Uncharted 4: A Thief’s End PS Game
Set 3 years after the events of Uncharted 3, Nathan Drake has apparently left the world of fortune hunting behind. However, it doesn’t take long for adventure to come calling when Drake’s brother, Sam, re-emerges asking for his help to save his own life and offering an adventure Drake cannot resist. On the hunt for Captain Henry Avery’s long-lost treasure, Sam and Drake embark on a journey to find Libertalia, the pirate utopia deep in the forests of Madagascar. Uncharted 4: A Thief’s End takes players around the globe, through jungle isles, urban cities and snow-capped peaks on the search for Avery’s fortune.
As in previous games, Uncharted 4 doesn’t waste any time thrusting Nathan into the action. The game begins with Nathan and his brother Sam speeding toward an island in a boat, pursued by an unknown enemy that clearly wants them dead. After a messy shootout, they end up being rammed by another boat, throwing them into the rough waters before the game quickly jumps back in time.
More than any previous game, Uncharted 4 is an exploration of Nathan’s life, from his childhood to what might be his final adventure (as the subtitle, A Thief’s End, suggests). Years after the events of Uncharted 3, Nathan has settled down with Elena, played brilliantly once again by Emily Rose.
The story starts in the middle, with a frantic boat chase, before rewinding to introduce Drake’s elder brother, Sam, and show how they parted ways before Nate’s adventures as we know them began. Then – in a very artful reveal – we find Nate retired from adventuring and enjoying domestic bliss with his journalist sparring partner and now wife, Elena Fisher. When Sam unexpectedly reappears, it’s to drag Nathan back onto the trail of treasure belonging to the notorious pirate Henry Avery. Nathan has sworn off the fortune-hunting life, but Sam’s life is at stake, so Nate has no choice but to join him on an escapade that leads from an Italian auction heist to a ruined Scottish cathedral, and then to the volcanic plains, bustling ports and craggy islands of Madagascar.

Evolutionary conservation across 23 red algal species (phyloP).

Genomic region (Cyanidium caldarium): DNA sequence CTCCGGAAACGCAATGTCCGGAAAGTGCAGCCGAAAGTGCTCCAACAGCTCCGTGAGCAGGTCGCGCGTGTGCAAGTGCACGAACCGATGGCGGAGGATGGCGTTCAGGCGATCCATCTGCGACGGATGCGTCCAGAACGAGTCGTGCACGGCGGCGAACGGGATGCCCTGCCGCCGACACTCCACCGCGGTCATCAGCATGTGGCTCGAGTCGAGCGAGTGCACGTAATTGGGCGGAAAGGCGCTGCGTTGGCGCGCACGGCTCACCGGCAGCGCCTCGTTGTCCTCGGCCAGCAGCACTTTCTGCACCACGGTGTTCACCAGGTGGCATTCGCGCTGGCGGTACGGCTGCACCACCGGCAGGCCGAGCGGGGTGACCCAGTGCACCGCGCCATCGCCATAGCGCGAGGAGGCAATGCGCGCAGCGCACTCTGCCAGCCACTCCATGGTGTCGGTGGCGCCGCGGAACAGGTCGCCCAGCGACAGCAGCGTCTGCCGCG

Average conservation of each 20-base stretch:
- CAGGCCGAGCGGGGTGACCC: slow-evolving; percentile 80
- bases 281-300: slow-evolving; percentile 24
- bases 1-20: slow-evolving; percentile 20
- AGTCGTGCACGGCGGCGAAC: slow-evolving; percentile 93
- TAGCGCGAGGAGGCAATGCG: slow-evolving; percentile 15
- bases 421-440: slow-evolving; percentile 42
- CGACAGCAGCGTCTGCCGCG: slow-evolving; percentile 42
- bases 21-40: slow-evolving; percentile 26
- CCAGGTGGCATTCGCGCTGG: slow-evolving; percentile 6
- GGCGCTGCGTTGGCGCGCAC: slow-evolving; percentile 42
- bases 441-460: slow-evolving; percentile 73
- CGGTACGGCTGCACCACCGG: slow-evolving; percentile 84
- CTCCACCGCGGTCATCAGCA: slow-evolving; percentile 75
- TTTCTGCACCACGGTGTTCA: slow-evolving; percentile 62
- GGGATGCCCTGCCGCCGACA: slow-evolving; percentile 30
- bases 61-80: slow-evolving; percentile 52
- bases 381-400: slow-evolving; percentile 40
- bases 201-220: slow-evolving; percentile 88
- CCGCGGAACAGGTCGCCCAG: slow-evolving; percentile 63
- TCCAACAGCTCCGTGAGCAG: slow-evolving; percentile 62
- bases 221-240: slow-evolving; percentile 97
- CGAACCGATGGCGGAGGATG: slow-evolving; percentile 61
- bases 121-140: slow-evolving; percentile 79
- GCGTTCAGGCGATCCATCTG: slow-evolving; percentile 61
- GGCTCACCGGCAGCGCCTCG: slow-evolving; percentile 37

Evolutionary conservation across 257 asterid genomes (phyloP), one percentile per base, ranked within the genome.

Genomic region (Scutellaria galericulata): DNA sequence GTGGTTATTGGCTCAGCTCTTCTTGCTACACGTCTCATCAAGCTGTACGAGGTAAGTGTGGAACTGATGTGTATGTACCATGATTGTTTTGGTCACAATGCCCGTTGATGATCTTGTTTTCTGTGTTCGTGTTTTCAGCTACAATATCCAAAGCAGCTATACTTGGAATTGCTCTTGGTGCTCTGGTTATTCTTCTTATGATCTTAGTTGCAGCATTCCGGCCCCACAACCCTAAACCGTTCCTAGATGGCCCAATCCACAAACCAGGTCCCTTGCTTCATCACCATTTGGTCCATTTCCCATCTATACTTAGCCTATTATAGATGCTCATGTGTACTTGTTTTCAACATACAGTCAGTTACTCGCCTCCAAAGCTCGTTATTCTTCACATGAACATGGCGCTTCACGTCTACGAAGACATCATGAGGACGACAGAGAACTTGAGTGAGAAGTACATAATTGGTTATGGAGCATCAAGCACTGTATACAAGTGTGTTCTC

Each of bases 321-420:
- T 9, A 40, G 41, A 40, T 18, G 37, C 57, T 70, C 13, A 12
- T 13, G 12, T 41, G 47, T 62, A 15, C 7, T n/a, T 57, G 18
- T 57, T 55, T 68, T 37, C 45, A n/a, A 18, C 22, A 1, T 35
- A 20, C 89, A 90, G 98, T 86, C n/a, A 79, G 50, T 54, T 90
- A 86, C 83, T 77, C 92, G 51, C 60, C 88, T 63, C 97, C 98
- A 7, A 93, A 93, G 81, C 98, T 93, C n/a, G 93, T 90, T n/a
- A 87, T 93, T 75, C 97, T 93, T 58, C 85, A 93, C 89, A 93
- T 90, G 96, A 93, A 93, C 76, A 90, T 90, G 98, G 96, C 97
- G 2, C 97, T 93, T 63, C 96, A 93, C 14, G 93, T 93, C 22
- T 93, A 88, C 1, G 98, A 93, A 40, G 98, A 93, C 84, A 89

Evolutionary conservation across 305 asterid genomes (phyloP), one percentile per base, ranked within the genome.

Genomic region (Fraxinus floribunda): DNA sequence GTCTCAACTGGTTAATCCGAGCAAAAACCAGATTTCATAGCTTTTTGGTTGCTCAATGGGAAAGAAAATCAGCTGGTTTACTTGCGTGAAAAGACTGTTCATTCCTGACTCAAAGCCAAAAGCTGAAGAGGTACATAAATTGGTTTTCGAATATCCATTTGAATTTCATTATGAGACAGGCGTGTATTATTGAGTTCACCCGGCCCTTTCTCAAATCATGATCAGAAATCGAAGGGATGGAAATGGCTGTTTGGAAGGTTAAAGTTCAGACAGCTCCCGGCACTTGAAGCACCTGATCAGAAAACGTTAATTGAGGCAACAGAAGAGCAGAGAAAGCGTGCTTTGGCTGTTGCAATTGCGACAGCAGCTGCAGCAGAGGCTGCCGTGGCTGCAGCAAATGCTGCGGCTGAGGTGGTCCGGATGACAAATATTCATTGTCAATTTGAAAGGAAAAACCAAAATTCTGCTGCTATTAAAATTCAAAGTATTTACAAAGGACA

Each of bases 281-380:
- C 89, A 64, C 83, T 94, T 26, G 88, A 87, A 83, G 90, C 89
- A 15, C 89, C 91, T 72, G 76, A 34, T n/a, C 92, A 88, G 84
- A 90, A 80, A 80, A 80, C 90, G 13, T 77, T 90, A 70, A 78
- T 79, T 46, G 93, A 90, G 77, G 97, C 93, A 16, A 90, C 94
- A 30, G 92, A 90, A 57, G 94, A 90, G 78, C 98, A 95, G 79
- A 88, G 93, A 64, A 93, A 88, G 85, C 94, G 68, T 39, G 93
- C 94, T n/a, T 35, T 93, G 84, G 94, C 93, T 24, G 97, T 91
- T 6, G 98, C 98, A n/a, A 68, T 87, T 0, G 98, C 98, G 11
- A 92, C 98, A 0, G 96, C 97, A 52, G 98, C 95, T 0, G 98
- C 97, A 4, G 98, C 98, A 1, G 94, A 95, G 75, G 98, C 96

Before we get to the meat of the story, it’s worth noting that the performances, both voice and motion capture, are some of the best that have ever appeared in a video game. I played through large chunks of the game with my girlfriend in the room, and she was just as enraptured by it as she would have been by a Marvel movie.
In the midst of some of the more extensive cutscenes, we felt more like we were watching a live-action film than an animated feature. The animations, the environments, the way that the world reacts to your presence — this is one of the best looking games you’ll have ever played.